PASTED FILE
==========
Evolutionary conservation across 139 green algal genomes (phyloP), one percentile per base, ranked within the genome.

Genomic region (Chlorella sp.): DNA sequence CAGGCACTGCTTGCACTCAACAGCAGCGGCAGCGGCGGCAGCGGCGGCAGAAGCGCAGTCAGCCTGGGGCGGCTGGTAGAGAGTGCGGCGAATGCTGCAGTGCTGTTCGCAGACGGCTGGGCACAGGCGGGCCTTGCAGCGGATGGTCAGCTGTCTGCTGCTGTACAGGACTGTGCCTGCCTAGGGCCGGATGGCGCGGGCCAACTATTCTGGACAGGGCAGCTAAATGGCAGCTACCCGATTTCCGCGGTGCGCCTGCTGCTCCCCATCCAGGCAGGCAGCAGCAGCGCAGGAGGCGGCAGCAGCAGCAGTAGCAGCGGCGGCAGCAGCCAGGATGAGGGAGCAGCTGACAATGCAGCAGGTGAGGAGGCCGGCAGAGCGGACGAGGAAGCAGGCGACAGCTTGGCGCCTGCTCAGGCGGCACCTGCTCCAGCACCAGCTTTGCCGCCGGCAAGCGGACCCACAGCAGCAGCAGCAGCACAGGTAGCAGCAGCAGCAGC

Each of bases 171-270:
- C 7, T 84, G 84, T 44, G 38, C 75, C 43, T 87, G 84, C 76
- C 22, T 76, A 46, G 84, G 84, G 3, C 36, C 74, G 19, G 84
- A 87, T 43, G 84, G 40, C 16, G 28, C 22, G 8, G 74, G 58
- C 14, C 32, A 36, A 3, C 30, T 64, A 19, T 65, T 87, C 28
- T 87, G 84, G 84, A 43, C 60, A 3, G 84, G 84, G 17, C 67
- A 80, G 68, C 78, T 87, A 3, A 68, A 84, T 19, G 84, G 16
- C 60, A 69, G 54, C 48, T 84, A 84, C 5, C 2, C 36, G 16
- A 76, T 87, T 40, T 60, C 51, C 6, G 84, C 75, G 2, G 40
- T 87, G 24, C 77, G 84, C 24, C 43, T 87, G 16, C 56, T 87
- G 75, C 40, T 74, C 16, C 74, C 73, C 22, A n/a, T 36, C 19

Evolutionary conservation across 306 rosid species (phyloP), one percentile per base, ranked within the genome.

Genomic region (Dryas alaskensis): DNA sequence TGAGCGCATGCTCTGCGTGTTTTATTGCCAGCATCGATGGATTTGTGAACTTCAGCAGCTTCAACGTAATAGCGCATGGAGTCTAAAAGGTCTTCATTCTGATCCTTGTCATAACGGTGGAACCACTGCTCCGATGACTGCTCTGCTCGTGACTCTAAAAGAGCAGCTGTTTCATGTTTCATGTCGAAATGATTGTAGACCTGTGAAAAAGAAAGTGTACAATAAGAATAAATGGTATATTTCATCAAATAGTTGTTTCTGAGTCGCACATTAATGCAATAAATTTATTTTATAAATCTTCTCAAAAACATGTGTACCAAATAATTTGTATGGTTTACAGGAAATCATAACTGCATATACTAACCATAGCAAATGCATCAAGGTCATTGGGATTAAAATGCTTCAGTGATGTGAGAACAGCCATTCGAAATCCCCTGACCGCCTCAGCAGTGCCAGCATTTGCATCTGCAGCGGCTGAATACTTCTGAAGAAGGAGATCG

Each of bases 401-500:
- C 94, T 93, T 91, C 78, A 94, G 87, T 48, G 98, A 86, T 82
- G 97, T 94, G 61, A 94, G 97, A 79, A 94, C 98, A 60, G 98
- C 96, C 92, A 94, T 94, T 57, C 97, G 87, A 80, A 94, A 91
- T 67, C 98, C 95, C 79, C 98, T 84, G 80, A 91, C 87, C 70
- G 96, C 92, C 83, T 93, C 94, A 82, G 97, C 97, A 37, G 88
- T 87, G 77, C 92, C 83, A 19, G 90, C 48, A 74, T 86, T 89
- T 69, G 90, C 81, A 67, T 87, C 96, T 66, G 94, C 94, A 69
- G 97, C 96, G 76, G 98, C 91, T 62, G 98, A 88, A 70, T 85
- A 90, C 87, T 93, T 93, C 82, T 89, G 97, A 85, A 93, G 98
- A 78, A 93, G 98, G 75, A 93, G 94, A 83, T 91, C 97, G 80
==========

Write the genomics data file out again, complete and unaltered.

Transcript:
Evolutionary conservation across 139 green algal genomes (phyloP), one percentile per base, ranked within the genome.

Genomic region (Chlorella sp.): DNA sequence CAGGCACTGCTTGCACTCAACAGCAGCGGCAGCGGCGGCAGCGGCGGCAGAAGCGCAGTCAGCCTGGGGCGGCTGGTAGAGAGTGCGGCGAATGCTGCAGTGCTGTTCGCAGACGGCTGGGCACAGGCGGGCCTTGCAGCGGATGGTCAGCTGTCTGCTGCTGTACAGGACTGTGCCTGCCTAGGGCCGGATGGCGCGGGCCAACTATTCTGGACAGGGCAGCTAAATGGCAGCTACCCGATTTCCGCGGTGCGCCTGCTGCTCCCCATCCAGGCAGGCAGCAGCAGCGCAGGAGGCGGCAGCAGCAGCAGTAGCAGCGGCGGCAGCAGCCAGGATGAGGGAGCAGCTGACAATGCAGCAGGTGAGGAGGCCGGCAGAGCGGACGAGGAAGCAGGCGACAGCTTGGCGCCTGCTCAGGCGGCACCTGCTCCAGCACCAGCTTTGCCGCCGGCAAGCGGACCCACAGCAGCAGCAGCAGCACAGGTAGCAGCAGCAGCAGC

Each of bases 171-270:
- C 7, T 84, G 84, T 44, G 38, C 75, C 43, T 87, G 84, C 76
- C 22, T 76, A 46, G 84, G 84, G 3, C 36, C 74, G 19, G 84
- A 87, T 43, G 84, G 40, C 16, G 28, C 22, G 8, G 74, G 58
- C 14, C 32, A 36, A 3, C 30, T 64, A 19, T 65, T 87, C 28
- T 87, G 84, G 84, A 43, C 60, A 3, G 84, G 84, G 17, C 67
- A 80, G 68, C 78, T 87, A 3, A 68, A 84, T 19, G 84, G 16
- C 60, A 69, G 54, C 48, T 84, A 84, C 5, C 2, C 36, G 16
- A 76, T 87, T 40, T 60, C 51, C 6, G 84, C 75, G 2, G 40
- T 87, G 24, C 77, G 84, C 24, C 43, T 87, G 16, C 56, T 87
- G 75, C 40, T 74, C 16, C 74, C 73, C 22, A n/a, T 36, C 19

Evolutionary conservation across 306 rosid species (phyloP), one percentile per base, ranked within the genome.

Genomic region (Dryas alaskensis): DNA sequence TGAGCGCATGCTCTGCGTGTTTTATTGCCAGCATCGATGGATTTGTGAACTTCAGCAGCTTCAACGTAATAGCGCATGGAGTCTAAAAGGTCTTCATTCTGATCCTTGTCATAACGGTGGAACCACTGCTCCGATGACTGCTCTGCTCGTGACTCTAAAAGAGCAGCTGTTTCATGTTTCATGTCGAAATGATTGTAGACCTGTGAAAAAGAAAGTGTACAATAAGAATAAATGGTATATTTCATCAAATAGTTGTTTCTGAGTCGCACATTAATGCAATAAATTTATTTTATAAATCTTCTCAAAAACATGTGTACCAAATAATTTGTATGGTTTACAGGAAATCATAACTGCATATACTAACCATAGCAAATGCATCAAGGTCATTGGGATTAAAATGCTTCAGTGATGTGAGAACAGCCATTCGAAATCCCCTGACCGCCTCAGCAGTGCCAGCATTTGCATCTGCAGCGGCTGAATACTTCTGAAGAAGGAGATCG

Each of bases 401-500:
- C 94, T 93, T 91, C 78, A 94, G 87, T 48, G 98, A 86, T 82
- G 97, T 94, G 61, A 94, G 97, A 79, A 94, C 98, A 60, G 98
- C 96, C 92, A 94, T 94, T 57, C 97, G 87, A 80, A 94, A 91
- T 67, C 98, C 95, C 79, C 98, T 84, G 80, A 91, C 87, C 70
- G 96, C 92, C 83, T 93, C 94, A 82, G 97, C 97, A 37, G 88
- T 87, G 77, C 92, C 83, A 19, G 90, C 48, A 74, T 86, T 89
- T 69, G 90, C 81, A 67, T 87, C 96, T 66, G 94, C 94, A 69
- G 97, C 96, G 76, G 98, C 91, T 62, G 98, A 88, A 70, T 85
- A 90, C 87, T 93, T 93, C 82, T 89, G 97, A 85, A 93, G 98
- A 78, A 93, G 98, G 75, A 93, G 94, A 83, T 91, C 97, G 80